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Abstract

We study social welfare in one-sided matching markets where the goal is to efficiently allocate n items to n agents that each have a complete, private preference list and a unit demand over the items. Our focus is on allocation mechanisms that do not involve any monetary payments. We consider two natural measures of social welfare: the ordinal welfare factor which measures the number of agents that are at least as happy as in some unknown, arbitrary benchmark allocation, and the linear welfare factor which assumes an agent’s utility linearly decreases down his preference lists, and measures the total utility to that achieved by an optimal allocation.

We analyze two matching mechanisms which have been extensively studied by economists. The first mechanism is the random serial dictatorship (RSD) where agents are ordered in accordance with a randomly chosen permutation, and are successively allocated their best choice among the unallocated items. The second mechanism is the probabilistic serial (PS) mechanism of Bogomolnaia and Moulin [8], which computes a fractional allocation that can be expressed as a convex combination of integral allocations. The welfare factor of a mechanism is the infimum over all instances. For RSD, we show that the ordinal welfare factor is asymptotically 1/2, while the linear welfare factor lies in the interval [.526,2/3]. For PS, we show that the ordinal welfare factor is also 1/2 while the linear welfare factor is roughly 2/3. To our knowledge, these results are the first non-trivial performance guarantees for these natural mechanisms.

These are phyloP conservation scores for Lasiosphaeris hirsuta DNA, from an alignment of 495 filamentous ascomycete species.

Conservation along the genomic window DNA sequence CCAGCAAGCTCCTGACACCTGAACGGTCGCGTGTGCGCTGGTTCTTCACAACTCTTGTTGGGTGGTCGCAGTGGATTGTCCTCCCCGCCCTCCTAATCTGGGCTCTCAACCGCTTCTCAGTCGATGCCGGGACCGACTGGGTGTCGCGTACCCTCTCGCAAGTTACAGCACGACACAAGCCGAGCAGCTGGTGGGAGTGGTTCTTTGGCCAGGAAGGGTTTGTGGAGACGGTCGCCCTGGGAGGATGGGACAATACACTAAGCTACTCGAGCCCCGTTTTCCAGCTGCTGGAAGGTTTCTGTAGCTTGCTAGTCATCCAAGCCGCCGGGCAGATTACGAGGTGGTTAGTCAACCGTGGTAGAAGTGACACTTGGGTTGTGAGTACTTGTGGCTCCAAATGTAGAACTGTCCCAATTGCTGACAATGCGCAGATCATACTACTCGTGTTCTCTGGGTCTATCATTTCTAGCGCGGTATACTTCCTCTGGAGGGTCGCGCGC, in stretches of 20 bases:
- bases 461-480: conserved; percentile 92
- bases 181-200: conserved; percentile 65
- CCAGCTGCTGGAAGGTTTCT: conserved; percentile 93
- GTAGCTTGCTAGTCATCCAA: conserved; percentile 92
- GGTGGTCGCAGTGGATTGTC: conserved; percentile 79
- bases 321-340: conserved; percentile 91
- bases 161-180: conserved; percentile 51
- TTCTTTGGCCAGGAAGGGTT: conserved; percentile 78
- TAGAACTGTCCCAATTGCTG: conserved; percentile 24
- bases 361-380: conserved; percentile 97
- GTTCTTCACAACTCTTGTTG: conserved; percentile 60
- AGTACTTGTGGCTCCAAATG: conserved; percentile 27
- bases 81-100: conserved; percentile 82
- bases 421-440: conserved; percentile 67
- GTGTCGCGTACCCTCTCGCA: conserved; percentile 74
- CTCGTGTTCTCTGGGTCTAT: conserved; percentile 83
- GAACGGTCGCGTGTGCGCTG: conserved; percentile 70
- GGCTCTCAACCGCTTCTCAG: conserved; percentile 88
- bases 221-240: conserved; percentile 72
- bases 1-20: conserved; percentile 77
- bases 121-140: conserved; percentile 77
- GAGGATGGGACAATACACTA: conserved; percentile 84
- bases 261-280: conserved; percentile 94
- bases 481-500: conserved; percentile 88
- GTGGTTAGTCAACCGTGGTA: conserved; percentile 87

Keywords

Social Welfare Stochastic Dominance Total Utility Preference List Probabilistic Serial 
These keywords were added by machine and not by the authors. This process is experimental and the keywords may be updated as the learning algorithm improves.

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Copyright information

© Springer-Verlag Berlin Heidelberg 2011

Authors and Affiliations

  • Anand Bhalgat
    • 1
  • Deeparnab Chakrabarty
    • 1
  • Sanjeev Khanna
    • 1
  1. 1.Department of Computer and Information ScienceUniversity of PennsylvaniaUSA

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